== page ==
I’m not sure how people got along at these outdoor markets back in the day; even with unlimited text messaging and Google Maps I still panic when I become adrift. One time I followed a guy, who I thought was my boyfriend, through several stands whispering to him about finding fennel and figs. He seemed confused, but also appreciative for my recommendations.

 

This time I wandered off on purpose though. I needed breathing room to gain inner perspective. Since my tendency is to say what I think others want to hear, I needed to make sure I was really being honest with myself. I didn’t want to spend the rest of our lives together, having to pretend to like beets.I took a moment to be still, like I learned in meditation and earnestly asked, What does Melanie want? What do I really want?  It’s a simple question to most people, but a brainteaser to the rest of us.

 

After salvaging my sense-of-self, I ventured back to find my boyfriend and spotted him (the real him), about to make a HUGE mistake. He was buying a head of cauliflower, but I had already bought one!

 

Before I could give myself the gift of inner reflection though, my arms shot up over my head and began to flail frantically, “No, don’t!” I then proceeded to physically intercept the transaction, scaring the shitake out of farmer John. My boyfriend looked embarrassed and turned an even brighter shade of red when I attempted to recover by giving a way too detailed explanation, “Sorry, we just moved in together and we’re still figuring out this whole grocery thing.”  Our hip young vendor looked like he couldn’t care less. And, why we couldn’t just have two bunches of the ivory floret remains a mystery.

 

Sadly, this has not been my only inauthentic Farmer’s Market meltdown. Things also became distorted when I lied to our bread guy in an attempt to spare his feelings. For months, we got our freshly baked bread from a particular vendor. And, every time we picked up a loaf, I’d rave and rave about how amazing it was. But then the unforeseeable happened, I found bread I liked better.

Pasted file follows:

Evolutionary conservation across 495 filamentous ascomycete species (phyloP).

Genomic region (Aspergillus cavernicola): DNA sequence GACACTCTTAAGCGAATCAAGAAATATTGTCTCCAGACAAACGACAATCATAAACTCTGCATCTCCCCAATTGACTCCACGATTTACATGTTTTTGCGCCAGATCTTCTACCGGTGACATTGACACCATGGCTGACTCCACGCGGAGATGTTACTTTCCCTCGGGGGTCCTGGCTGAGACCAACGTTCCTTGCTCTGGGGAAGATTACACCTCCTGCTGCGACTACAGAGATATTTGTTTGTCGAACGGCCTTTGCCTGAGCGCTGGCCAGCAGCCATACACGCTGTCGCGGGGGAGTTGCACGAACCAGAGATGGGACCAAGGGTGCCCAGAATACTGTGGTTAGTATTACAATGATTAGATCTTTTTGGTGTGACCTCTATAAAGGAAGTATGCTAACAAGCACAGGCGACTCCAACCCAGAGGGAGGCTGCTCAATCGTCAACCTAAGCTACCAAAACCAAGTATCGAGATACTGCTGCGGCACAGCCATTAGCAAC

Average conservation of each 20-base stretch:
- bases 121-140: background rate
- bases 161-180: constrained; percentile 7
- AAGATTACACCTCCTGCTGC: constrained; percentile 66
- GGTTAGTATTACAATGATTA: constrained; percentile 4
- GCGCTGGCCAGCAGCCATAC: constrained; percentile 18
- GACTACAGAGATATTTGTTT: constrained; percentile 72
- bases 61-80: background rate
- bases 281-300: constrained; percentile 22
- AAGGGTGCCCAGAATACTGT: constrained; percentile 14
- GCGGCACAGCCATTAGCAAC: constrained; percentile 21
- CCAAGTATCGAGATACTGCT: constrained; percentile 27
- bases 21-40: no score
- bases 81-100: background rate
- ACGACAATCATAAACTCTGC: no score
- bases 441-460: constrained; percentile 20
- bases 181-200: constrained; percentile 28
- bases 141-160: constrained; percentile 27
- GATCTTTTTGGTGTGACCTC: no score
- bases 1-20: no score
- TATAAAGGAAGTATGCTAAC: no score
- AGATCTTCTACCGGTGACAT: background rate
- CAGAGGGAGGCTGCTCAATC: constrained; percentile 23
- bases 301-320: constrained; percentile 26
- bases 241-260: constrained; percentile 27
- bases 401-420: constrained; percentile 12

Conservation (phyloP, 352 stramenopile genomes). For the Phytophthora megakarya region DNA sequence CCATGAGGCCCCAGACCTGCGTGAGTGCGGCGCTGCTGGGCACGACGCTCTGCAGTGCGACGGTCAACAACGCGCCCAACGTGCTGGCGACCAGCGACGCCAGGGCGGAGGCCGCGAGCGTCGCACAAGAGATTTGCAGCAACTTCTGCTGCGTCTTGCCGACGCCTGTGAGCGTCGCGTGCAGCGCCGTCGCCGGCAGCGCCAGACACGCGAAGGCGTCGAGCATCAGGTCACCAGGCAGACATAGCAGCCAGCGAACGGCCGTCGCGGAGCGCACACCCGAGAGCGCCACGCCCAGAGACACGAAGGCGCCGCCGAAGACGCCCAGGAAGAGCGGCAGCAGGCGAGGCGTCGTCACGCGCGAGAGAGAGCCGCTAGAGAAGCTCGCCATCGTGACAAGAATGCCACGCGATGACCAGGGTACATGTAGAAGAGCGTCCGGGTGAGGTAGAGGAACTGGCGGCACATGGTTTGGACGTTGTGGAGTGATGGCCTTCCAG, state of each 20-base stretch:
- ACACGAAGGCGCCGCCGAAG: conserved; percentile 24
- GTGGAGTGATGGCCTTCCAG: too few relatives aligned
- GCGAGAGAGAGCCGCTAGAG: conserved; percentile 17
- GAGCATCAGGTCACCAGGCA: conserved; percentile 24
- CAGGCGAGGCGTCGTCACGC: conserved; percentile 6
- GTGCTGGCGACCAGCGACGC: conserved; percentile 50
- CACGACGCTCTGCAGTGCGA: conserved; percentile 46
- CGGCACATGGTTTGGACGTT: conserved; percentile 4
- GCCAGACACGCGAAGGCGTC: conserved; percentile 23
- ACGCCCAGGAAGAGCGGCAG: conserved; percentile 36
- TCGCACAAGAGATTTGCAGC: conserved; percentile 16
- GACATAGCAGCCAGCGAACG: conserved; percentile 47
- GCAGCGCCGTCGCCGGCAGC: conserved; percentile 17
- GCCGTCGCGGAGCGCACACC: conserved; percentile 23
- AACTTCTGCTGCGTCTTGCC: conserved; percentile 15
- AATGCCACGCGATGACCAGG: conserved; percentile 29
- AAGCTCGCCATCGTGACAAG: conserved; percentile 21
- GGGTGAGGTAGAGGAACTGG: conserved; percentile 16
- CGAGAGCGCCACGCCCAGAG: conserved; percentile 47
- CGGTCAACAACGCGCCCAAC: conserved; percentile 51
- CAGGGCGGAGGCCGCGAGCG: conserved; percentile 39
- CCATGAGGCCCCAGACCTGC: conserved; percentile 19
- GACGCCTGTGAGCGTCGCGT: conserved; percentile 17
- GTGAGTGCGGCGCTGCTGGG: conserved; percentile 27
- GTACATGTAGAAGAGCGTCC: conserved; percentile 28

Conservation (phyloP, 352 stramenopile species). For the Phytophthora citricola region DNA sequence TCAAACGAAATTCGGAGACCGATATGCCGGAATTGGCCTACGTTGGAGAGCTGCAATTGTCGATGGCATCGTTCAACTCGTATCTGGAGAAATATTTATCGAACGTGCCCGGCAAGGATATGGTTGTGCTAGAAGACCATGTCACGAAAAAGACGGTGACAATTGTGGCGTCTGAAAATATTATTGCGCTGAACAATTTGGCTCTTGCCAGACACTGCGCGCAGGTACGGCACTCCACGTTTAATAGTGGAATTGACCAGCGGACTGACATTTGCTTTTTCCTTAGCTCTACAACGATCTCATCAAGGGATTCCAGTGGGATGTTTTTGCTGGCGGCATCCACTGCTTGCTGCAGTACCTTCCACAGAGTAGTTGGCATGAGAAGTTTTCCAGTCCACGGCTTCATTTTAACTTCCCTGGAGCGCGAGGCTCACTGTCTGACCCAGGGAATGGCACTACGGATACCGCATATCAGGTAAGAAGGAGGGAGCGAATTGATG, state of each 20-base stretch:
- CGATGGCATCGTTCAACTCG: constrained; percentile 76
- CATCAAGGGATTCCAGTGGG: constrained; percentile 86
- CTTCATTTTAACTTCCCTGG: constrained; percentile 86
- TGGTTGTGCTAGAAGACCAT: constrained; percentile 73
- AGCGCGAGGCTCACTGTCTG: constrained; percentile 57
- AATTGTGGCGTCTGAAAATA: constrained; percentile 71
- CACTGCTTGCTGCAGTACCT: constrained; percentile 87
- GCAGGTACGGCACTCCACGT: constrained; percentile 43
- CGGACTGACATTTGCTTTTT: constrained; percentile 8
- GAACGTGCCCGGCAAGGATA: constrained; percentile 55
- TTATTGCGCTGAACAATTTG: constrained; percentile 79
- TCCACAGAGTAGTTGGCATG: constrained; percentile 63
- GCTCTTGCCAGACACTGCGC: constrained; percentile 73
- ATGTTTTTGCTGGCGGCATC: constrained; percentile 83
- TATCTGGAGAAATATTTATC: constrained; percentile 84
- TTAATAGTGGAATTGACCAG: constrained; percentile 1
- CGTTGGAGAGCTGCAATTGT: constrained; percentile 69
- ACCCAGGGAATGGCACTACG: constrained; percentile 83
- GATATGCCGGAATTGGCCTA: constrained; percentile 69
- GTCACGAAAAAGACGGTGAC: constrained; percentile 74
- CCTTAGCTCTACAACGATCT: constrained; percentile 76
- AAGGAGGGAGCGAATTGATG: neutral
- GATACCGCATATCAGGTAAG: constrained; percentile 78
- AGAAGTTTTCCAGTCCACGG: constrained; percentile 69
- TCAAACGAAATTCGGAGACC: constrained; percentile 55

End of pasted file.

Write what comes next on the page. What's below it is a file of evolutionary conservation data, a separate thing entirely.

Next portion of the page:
Now I had a big problem on my hands since we passed by our old vendor on the way in and out of the market. I looked for alternative exits, but there were none. I tried to hide as we passed his stall, but my boyfriend didn’t play along. He went right over to him and had the nerve to say hello. What was he thinking!?

 

As I suspected, turning down our usual vegetable sourdough loaf was one of the hardest moments of my life. I felt so awkward that I launched into this big story about how we had given up carbohydrates, as I hid the other loaf. My boyfriend glared at me and even harder when I patted his belly to illustrate my point.

As we exited the market, my boyfriend asked, “Did you really just lie to the bread guy?” I hadn’t seen it as a lie. I felt that I was just protecting him from the cold, harsh world that existed just outside his good old-fashioned oligopoly Farmer’s Market.

 

But, now I felt guilty for not allowing him to experience the full spectrum of his human emotions. I wanted to apologize for ‘lying’ and explain, “Look, it’s not you, it’s me. I’m just taking my bread in a new direction.” I never did have the guts to come clean, but I haven’t lied to any other vendor either. It's now every vendor for himself.Oh, it was suggested that I add that our bread guy wasn’t even the owner.